“If your business can give customers the ability to connect with your brand by being open and vulnerable—and by seeing them as people instead of dollar signs—you will provide them with something to look forward to when visiting your store in person,” Alemany said.
Ask questions and incorporate that feedback into your in-store experience. It’ll show your commitment to being a brand that values buyer preferences.
3. Align innovation with intent. Businesses get caught up in implementing solutions before finding out how they’ll benefit buyers. As customers come back to stores, try to link technology with purpose.
“It’s important for businesses to remember that, while the tools now available to consumers to navigate their shopping journey have evolved dramatically, the underlying motivations for that journey have never changed,” said DeAnn Campbell, former Harbor Retail’s VP of retail strategy and insights.
To connect innovation and intent, businesses can pair in-person with digital approaches to ramp up interactions with customers and ease the transition back into stores. Think pop-up-style events centered around lifestyle. This approach keeps some distance while bringing out-of-box, engaging interactions to stores.
4. Tap into senses and sensibilities. Customers are happy to get out from behind their screens and in front of people. To that end, Verdania Fields co-founder Pamela Moffat thinks in-person experiences that engage multiple senses will resonate.
“After a year of limited contact, a balance of safety and sensuality is needed,” Moffat said. “(That includes) using outdoor spaces where possible, continuing to require masks in stores, but also making room for celebration and excitement.”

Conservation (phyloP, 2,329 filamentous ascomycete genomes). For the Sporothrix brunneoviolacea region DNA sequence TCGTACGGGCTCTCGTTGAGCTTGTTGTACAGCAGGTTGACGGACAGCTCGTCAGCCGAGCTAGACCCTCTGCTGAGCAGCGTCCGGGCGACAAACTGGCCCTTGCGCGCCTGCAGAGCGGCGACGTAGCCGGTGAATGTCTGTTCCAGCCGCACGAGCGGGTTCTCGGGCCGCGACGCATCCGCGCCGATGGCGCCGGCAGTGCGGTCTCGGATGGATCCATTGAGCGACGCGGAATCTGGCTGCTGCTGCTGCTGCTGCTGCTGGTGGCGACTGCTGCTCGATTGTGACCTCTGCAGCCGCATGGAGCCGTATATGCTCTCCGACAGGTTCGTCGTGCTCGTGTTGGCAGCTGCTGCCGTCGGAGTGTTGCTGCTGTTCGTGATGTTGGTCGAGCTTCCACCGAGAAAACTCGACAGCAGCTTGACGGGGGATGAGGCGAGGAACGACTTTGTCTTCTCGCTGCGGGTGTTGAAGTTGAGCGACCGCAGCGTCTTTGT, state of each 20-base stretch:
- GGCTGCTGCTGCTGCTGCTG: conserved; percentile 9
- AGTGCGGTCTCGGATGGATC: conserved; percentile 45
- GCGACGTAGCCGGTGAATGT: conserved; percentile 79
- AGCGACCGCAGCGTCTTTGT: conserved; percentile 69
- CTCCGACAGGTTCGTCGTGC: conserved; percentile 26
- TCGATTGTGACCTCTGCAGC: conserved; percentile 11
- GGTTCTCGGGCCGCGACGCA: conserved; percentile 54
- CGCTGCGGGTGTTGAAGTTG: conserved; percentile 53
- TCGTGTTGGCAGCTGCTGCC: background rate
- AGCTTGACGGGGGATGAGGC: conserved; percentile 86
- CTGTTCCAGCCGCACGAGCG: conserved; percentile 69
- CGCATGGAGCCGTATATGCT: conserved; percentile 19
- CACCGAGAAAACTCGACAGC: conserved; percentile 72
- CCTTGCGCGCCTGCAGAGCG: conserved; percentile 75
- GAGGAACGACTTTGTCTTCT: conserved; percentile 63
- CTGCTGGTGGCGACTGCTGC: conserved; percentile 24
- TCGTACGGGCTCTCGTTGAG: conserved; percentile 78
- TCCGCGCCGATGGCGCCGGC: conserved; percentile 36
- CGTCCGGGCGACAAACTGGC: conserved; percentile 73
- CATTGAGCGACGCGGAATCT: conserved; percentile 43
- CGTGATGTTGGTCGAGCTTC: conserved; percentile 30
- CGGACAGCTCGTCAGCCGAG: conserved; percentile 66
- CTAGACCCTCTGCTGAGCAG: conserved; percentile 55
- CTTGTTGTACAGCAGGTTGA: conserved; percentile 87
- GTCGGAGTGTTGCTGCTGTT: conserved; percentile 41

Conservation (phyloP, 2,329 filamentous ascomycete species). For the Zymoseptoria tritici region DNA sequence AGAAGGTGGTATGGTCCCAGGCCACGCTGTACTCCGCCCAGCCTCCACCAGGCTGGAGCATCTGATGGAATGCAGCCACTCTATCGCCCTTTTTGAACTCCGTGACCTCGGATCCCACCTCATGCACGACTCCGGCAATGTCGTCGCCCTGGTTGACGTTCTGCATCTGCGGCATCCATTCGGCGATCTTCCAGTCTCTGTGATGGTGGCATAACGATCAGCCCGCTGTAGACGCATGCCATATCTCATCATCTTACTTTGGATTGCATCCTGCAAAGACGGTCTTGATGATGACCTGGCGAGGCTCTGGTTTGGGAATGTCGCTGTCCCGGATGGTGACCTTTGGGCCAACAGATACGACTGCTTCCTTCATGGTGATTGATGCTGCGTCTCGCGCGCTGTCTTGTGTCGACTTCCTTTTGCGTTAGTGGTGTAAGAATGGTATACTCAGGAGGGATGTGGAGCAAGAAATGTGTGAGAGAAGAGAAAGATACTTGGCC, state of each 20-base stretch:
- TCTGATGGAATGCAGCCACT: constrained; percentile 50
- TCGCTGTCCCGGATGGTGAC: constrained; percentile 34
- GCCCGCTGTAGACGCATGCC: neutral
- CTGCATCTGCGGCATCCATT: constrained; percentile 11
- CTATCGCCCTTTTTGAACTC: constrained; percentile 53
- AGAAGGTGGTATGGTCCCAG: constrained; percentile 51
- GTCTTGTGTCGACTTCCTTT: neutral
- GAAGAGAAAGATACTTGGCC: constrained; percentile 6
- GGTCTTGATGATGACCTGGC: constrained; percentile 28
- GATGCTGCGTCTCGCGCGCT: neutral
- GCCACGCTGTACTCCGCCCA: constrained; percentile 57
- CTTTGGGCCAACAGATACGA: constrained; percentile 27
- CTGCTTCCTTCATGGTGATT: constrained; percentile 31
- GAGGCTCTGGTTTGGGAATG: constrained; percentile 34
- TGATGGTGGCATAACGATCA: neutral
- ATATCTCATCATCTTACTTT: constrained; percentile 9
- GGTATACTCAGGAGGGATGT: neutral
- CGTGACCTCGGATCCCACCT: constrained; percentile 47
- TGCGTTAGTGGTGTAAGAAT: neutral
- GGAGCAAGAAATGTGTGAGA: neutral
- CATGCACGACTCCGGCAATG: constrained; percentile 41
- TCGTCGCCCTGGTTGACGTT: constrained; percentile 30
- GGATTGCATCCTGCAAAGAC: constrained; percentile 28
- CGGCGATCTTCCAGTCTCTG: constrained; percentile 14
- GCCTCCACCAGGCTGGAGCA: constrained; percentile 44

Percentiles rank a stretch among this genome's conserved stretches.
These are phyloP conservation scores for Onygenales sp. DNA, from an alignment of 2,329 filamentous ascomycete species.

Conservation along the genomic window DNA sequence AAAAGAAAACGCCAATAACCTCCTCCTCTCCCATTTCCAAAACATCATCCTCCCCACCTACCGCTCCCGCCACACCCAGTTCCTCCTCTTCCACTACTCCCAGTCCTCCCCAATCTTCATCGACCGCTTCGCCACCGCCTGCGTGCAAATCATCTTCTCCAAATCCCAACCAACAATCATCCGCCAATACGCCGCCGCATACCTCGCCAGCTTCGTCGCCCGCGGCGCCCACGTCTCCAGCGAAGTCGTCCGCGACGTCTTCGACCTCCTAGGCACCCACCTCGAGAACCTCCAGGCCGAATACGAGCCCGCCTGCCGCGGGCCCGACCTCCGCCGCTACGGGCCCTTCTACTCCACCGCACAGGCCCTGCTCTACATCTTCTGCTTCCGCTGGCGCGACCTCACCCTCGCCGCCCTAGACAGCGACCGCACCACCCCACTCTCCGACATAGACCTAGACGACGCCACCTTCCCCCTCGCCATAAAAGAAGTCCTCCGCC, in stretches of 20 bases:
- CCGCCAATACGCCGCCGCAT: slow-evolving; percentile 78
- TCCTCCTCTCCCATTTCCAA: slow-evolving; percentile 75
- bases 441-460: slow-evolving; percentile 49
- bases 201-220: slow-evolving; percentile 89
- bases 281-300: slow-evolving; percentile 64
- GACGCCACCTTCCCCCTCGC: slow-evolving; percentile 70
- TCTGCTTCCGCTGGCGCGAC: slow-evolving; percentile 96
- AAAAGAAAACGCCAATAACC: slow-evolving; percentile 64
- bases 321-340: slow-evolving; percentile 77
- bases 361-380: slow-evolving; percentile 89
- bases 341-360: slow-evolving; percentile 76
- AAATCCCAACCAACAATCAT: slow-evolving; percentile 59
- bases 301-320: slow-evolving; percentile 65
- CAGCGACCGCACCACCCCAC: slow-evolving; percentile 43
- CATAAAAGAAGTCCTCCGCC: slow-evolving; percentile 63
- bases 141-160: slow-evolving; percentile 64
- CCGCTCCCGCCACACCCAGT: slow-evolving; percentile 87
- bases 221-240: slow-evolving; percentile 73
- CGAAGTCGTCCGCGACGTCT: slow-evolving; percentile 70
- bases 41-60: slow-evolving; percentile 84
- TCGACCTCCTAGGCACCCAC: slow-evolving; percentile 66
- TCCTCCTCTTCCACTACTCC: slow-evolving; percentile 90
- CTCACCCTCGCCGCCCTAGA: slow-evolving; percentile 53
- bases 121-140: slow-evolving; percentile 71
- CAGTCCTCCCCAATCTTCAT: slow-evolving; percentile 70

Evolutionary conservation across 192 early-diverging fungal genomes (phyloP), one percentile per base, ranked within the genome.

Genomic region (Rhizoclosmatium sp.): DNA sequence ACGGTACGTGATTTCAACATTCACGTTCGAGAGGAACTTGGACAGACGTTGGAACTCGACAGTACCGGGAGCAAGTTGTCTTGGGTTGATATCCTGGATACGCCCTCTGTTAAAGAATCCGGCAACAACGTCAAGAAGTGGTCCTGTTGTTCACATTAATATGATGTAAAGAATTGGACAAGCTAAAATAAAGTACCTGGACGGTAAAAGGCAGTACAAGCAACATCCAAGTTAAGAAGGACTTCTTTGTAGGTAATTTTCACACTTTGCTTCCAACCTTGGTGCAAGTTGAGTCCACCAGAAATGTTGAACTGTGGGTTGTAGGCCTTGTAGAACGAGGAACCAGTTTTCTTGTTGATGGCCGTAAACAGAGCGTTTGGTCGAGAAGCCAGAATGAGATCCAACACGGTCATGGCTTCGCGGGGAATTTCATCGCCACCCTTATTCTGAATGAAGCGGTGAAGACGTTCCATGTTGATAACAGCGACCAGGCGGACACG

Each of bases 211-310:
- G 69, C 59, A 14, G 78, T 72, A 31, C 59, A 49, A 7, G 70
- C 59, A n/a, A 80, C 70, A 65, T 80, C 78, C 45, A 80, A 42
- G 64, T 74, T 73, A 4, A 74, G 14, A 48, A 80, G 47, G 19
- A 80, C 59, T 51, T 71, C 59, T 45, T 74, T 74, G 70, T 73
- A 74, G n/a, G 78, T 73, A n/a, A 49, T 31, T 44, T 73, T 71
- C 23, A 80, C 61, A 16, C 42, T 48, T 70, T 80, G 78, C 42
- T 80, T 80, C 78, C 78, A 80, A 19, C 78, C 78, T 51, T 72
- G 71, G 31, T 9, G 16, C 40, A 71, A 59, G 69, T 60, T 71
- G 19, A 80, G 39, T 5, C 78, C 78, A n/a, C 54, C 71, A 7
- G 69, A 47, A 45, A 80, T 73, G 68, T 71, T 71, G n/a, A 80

Create an enhanced customer experience by elevating your environment with locally made decor, playing music, and using flowers for visual cheeriness. These touches can help cultivate an immersive in-store vibe.
5. Add mobile to the in-store journey. Mobile technology is a tool numerous brands leverage. About 71% of marketers call it core to their outreach efforts, meaning small businesses need it as another touchpoint to help bring customers who are unsure about in-person shopping back to stores.
“Engaging customers through either a mobile phone or television screen should be a key aspect for local businesses, even as more people start to go out more,” said Simon Bray, CEO of Streaming Television Inc.
Businesses can create excitement around their brands by creating short-form videos that spotlight their products and key features while addressing consumers’ worries and desires. Leaders should also review their mobile engagement to make sure it reflects current services while showing they’re willing and ready to reconnect with consumers.
It feels a bit foreign after more than a year of isolation and social distancing, but it’s clear we want to meet people again and have in-person experiences with the brands we love. Small businesses must take the time now to decide how they’re going to welcome consumers back into their not-so-metaphorical arms.